April 10, 2018 report
Quantum simulator offers faster route for prime factorization
Factoring very large numbers into their prime "building blocks" is extremely difficult for classical computers, and this difficulty underlies the security of many cryptographic algorithms. While it's easy to factor the number 20 as the product of the primes 2 x 2 x 5, for example, factoring larger numbers becomes exponentially more difficult when using classical factoring algorithms.
In a new paper published in Physical Review A, physicists Jose Luis Rosales and Vicente Martin have developed a method that may make it much easier to factor very large numbers that are known to have exactly two prime factors. The new method determines the probability that any prime number is one of the two prime factors of a given number. After determining these odds, the most likely prime factor candidates can be tested first, allowing for the prime factors to be identified much more quickly than before.
"The theory shows not only where the primes are located, but also the probability for a prime to be a factor of a given number," Rosales told Phys.org. "Of course, this has implications in cryptography because [the cryptosystem] RSA ignores this regularity."
One of the interesting things about the new method is that it doesn't use any kind of computer, either classical or quantum. Instead it involves a physical quantum system—a "quantum simulator"—that, when encoded with the number to factor, exhibits a probability distribution of energy values that is equivalent to the probability distribution of the prime factor candidates of the encoded number.
"Our aim is to develop a new quantum theory of the factorization problem using a quantum simulator," Rosales said. "Our approach has discovered a property with no classical analogy in number theory. Every pair of primes that solve the problem re-arrange themselves to form a regular pattern: the band spectrum of the quantum simulator."
The general idea behind the quantum simulator is something called the "factorization ensemble," which the researchers introduced previously. It is based on the idea that the primes are ordered from least to greatest (for example, 2 is the first prime, 3 is the second prime, and 101 is the 26th prime). It's also possible to take the square root of any number, and then compare the result to the closest prime. For example, the square root of 27 is a little more than 5, which is the third prime. By the definition of a factorization ensemble, this means that 27 belongs to the factorization ensemble of 3.
The physicists then showed that they could transform the factorization ensemble function into a function from quantum physics (the inverted harmonic-oscillator function). After many more steps, they eventually showed that the predicted energy spectrum of a quantum system corresponds to the distribution of primes in the factorization ensemble of a number. From this information, the researchers can determine the probability that a prime is a factor of that number. To test the validity of their method, the physicists tested certain numbers and compared their results to the actual distributions obtained using prime number tables, and found very similar distributions.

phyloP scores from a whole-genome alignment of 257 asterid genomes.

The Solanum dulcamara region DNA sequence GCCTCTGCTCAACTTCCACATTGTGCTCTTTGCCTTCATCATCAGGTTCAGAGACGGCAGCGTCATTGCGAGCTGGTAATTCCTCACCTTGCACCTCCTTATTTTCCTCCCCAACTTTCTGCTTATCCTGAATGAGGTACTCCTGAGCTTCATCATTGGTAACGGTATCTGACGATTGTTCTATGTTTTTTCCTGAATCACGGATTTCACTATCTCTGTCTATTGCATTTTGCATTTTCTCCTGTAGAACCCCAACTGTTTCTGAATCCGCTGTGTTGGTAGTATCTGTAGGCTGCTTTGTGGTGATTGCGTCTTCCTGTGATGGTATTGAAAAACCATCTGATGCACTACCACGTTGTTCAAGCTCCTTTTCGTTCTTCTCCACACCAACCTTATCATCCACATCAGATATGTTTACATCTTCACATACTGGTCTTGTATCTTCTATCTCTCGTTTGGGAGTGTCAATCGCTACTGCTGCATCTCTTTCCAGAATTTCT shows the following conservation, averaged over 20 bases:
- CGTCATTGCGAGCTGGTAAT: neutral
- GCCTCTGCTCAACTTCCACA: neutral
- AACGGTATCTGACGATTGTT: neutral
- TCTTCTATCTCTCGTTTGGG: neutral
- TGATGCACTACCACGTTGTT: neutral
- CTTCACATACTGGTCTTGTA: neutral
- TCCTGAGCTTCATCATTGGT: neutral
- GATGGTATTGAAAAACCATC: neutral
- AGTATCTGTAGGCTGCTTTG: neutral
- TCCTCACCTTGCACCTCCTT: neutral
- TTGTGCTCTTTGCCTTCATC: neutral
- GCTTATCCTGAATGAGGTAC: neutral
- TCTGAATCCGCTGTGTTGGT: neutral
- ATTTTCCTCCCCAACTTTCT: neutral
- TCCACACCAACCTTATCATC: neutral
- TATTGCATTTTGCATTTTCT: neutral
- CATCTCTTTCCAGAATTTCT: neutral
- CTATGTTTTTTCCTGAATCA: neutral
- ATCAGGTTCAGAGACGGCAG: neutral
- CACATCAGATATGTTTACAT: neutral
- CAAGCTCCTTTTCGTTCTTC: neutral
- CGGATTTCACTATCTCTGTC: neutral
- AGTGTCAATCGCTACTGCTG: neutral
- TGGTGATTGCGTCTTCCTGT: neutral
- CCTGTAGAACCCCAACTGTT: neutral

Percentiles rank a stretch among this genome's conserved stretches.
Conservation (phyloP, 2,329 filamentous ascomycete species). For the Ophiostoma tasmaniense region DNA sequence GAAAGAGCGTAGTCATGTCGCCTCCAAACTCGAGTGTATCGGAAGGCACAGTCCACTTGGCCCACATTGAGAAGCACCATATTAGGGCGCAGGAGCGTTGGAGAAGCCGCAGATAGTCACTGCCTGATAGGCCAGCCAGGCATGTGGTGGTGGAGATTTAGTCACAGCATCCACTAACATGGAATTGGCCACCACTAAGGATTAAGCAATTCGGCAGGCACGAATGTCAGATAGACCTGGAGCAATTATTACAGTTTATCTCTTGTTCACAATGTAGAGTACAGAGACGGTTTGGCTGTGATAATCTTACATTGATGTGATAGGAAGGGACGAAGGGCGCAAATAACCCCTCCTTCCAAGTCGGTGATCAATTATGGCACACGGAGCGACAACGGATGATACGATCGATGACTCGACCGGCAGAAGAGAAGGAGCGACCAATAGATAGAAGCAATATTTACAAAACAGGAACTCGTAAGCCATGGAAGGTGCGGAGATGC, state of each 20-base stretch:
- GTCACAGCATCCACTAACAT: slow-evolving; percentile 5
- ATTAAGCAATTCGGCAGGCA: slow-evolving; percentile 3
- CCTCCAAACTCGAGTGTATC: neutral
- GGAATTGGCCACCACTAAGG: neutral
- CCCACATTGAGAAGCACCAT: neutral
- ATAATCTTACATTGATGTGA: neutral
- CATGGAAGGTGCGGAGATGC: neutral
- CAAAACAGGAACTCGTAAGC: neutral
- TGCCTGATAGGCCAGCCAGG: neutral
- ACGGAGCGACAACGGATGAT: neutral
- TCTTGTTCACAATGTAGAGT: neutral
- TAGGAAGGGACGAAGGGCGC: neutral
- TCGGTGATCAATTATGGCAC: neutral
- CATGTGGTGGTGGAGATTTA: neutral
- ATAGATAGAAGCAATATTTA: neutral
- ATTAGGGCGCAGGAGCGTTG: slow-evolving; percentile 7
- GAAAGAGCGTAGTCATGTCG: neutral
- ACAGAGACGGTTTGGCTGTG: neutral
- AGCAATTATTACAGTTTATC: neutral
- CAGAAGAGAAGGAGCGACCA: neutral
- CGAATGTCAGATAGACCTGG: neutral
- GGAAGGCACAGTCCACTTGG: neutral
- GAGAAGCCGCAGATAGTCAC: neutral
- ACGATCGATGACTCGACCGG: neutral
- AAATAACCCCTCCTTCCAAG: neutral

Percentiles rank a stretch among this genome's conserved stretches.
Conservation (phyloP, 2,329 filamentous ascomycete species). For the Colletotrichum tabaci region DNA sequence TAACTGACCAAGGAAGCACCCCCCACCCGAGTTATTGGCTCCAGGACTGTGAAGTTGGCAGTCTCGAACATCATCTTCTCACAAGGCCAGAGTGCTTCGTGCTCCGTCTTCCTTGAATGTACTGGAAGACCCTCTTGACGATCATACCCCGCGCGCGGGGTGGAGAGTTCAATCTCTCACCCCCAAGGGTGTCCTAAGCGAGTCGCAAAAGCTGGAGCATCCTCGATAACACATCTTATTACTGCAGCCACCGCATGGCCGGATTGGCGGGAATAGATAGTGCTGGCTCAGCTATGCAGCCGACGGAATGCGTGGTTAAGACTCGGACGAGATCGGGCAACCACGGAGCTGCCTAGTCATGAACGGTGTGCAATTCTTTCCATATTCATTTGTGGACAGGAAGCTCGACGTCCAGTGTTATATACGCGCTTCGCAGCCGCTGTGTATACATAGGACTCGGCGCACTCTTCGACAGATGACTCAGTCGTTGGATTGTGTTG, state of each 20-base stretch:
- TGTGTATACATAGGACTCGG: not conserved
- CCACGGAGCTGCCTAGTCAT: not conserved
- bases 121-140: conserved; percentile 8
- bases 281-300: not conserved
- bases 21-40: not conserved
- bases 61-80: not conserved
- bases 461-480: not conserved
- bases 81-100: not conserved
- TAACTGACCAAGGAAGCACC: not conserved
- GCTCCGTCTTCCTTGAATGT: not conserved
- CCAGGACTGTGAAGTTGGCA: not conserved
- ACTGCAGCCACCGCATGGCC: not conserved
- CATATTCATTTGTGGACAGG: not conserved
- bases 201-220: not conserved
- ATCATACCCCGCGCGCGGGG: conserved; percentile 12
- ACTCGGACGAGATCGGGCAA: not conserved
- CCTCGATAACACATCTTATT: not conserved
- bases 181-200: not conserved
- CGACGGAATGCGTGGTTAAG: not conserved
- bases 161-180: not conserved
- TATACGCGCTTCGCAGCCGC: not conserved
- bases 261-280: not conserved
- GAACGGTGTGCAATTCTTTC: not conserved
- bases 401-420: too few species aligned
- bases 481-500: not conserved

The physicists theoretically demonstrated that the proposed quantum simulator can factor numbers that are many orders of magnitude larger than those that have been factored with quantum computers. In their paper, they report the results of using their method to determine the probability distribution of the prime factors of a number with 24 digits. Further, the method does this with far fewer resources than required by classical factoring algorithms.
"In quantum theory, the algorithmic complexity is only polynomial with the number of bits of the number to factorize," Rosales said. "As a matter of fact, our first results seem to confirm that the simulator requires only (log√N)3 quantum states to reproduce its spectrum of energies, a very encouraging result."
One final point of interest is that the new method has strong connections to the Riemann hypothesis, which, if true, would suggest that the prime numbers are distributed in a predictable way—in the same way as the distribution of the zeros of the Riemann-zeta function. Proving (or disproving) the Riemann hypothesis is one of the greatest unsolved problems in mathematics, and one of the Clay Mathematics Institute's Millennium Prize Problems.
"The primes should behave as quantum numbers if Hilbert-Polya's conjecture applies," Rosales said, referring to the long-standing approach to proving the Riemann hypothesis.
Going forward, the researchers are currently working on the experimental implementation of the quantum simulator by using two entangled particles in a Penning trap.
"The fully quantum treatment of the simulator would require quantum optical analysis of the interactions of photons with two (or more) entangled ions in a Penning trap," Rosales said. "This part of the program is yet in development. The aim is to build a quantum factoring simulator experimentally. If successfully implemented, numbers many orders of magnitude bigger than those available for its quantum processing using Shor's algorithm will be factorized and, as a by-product, the Hilbert-Polya conjecture will be tested experimentally."
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